I learned a lot of things this past two weeks. I learned that nearly every cancer patient is not a single individual but lives in an "ecology" of friends and family that also live with cancer, albeit not in their own bodies. I learned that bone marrow transplants are a last-ditch solution that sometimes actually cures. If you are interested in learning how you can give someone a new lease on life, check out the National Marrow Donor Program. And don't let old news stories you've read about marrow donation scare you; these days, all it takes to put you in the registry is a blood sample, and if you are a match with someone who needs a donation, it's done in much the same way as a blood transfusion. No surgery, very little inconvenience, even.

The rabbis tell us that when you save a life, you save a whole world. This is a big mitzvah that costs you nothing and is easy to do! (So click the link, already, and find out how you can be a part of this mitzvah!)

I learned how to be helpful to sick people and their families, and I'm looking forward to learning more, and teaching it, too.

For me, this program was a big scary risk. Like a lot of people, I have lost many family members and good friends to cancer. I have friends who are cancer survivors, and I know that some of them went through a very dark place in order to survive. I was scared silly of cancer, and the main reason I signed up for the program was that it frightened the daylights out of me to even think about two weeks at City of Hope.

I'm more comfortable with my discomfort, now. I'm not over being scared of cancer: one time this week I realized, as I was holding the hand of a woman who was drifting in and out of sleep, but who wanted me to stay with her and pray for a while, that drops of sweat were running down my face and my back, and splashing to the floor. I learned, though, that it is enormously satisfying to face my fears and be with people who are fighting for their lives. I learned so much from them, and from the people who take care of them, and my life is never going to be quite the same.

After graduation, our carpool ("the three little rabbis," one of our mentors called us)went to donate blood and be registered in the bone marrow registry. I left a pint at City of Hope today, along with a piece of my heart.

Wednesday, June 16, 2004

I just finished Day Three of the Interfaith Seminarians' program at City of Hope hospital. It's a huge, miraculous, holy place: not only do they do bone marrow transplants, stem cell procedures, and other medical miracles, but they take exquisite care of patients. City of Hope is surrounded by gardens. The hospital food does not look or smell like hospital food. Every effort is made to support the dignity and healing of patients and their families. In that effort, I just finished three days of orientation for a two week chaplaincy program! They are serious about crossing every "t" and dotting every "i."

I was scared silly of the place, which is why I signed up for the program. Cancer has ended the lives of so many of my family and friends that I can't bear to count them. It brings up the spectre of my own mortality like nothing else. I knew I had to come to terms with my feelings about it -- at least become more comfortable with my discomfort -- if I wanted to be a decent rabbi someday.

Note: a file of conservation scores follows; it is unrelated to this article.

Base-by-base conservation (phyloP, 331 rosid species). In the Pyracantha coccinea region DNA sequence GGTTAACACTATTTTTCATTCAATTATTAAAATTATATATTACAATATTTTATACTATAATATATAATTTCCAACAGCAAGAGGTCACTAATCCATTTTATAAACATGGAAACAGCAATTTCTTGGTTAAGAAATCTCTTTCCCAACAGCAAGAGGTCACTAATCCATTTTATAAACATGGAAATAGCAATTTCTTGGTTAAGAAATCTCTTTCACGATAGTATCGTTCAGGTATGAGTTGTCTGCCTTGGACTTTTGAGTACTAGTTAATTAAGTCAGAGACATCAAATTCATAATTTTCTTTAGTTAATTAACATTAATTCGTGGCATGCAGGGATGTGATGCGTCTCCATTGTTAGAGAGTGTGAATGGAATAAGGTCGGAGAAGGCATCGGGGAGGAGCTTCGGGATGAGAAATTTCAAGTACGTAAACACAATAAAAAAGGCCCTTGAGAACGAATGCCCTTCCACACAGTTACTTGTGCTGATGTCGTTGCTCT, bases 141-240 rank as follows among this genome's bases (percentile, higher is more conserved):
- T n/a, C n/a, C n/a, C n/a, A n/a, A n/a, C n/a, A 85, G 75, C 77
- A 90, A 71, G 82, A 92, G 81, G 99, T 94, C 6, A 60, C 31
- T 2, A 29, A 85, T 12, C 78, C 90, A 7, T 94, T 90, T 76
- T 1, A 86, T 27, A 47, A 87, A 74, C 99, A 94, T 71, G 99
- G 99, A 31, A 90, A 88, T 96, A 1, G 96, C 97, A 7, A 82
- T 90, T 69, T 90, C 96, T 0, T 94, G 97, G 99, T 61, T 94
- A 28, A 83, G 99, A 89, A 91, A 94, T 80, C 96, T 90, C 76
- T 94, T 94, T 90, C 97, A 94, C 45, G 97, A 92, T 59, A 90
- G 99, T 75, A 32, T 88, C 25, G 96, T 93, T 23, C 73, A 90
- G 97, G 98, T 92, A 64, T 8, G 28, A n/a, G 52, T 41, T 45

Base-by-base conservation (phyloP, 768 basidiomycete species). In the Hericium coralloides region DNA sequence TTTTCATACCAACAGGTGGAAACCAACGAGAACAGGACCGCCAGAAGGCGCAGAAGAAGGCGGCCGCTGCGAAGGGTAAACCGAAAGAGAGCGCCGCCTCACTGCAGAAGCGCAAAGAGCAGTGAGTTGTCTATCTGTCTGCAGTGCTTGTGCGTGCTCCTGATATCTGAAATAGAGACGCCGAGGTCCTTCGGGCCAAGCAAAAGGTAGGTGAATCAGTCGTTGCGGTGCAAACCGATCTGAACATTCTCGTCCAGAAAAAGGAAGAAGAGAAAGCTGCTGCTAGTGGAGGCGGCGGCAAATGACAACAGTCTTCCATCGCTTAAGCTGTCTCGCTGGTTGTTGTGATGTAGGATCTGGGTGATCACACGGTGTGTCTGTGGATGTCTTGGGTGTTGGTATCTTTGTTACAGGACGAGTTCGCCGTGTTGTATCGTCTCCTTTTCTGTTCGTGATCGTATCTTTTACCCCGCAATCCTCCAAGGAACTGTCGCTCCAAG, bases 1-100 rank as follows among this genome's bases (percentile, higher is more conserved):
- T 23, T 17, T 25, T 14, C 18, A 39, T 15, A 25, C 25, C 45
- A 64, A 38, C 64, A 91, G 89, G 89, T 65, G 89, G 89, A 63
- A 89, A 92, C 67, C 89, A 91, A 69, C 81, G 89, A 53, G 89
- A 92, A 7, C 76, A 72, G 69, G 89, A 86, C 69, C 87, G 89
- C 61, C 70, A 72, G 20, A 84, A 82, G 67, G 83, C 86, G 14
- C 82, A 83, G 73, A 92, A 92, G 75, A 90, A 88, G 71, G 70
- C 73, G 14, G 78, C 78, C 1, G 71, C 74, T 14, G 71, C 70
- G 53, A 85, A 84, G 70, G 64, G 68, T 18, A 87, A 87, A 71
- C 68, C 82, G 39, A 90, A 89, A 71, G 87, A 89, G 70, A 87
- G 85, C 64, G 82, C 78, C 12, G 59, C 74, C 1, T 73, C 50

The second aspect of the program, also exciting, is that we are an interfaith group. Friday a Roman Catholic colleague and I will lead a morning prayer service we are writing together. One of my supervisors is a Reform rabbi; the other is an American Baptist minister. It's a wonderful group for learning and discovering one another.

I'm learning things hand-over-fist, about myself and about the world of City of Hope. It's a place of life and sickness, learning and pain, sometimes a place of death and sometimes a place of rebirth.

Shalom, all.

Friday, June 04, 2004

Remember the chorus "They took Paradise and put up a parking lot"?

It's been a couple of years since I saw the county I grew up in, and I am sorry to say it's not there anymore. Franklin, TN cocooned itself in historical status, so most of old-time Franklin is still there (in a very manicured, cultured and cultivated sort of way) but what used to be Brentwood is a horror show of malls, chain stores, condos, and all-round yucky stuff. Don't get me wrong -- I understand that people have to live somewhere, and that all those places are jobs for someone -- but did it have to all be plastic and pre-fab and UGLY?

I can see a Red Lobster sign -- or for that matter, Red Lobster food -- anywhere in America. Did we really need another one in what used to be beautiful farmland? The place where the Huff Bros used to make the best country hams in the world isn't there anymore. You can't get good country ham (not that I eat it anymore, but that isn't the point) but you can get fast food galore.

As I told my son on the phone, it's sad when that beautiful green country has turned itself into Concord, CA. Or Anywhere Else, USA.

One of the things I love about Oakland and my new adopted home, LA: they have kept some of the weird old stuff that make a place distinctive. It doesn't all have to be plastic or prefab. (I know, so strange to say that about LA. But it's true, at least about the buildings. Let's leave the nose jobs and tummy-tucks out of this.)

Hmmm. This is hardly "gleaned objects" from my studies, so maybe it's off topic. Or maybe not. I would not want to be too quick to pick up every shiny new idea or practice. Some of the shabby, old, annoying stuff is what makes a place where it is. I am an unabashedly Reform Jew. But I am glad that we're past the "Classic Reform" phase in which we had "ministers" not rabbis, Sunday "Sabbaths" and other monstrosities. Red Lobster signs and other traife can stay out of my home county.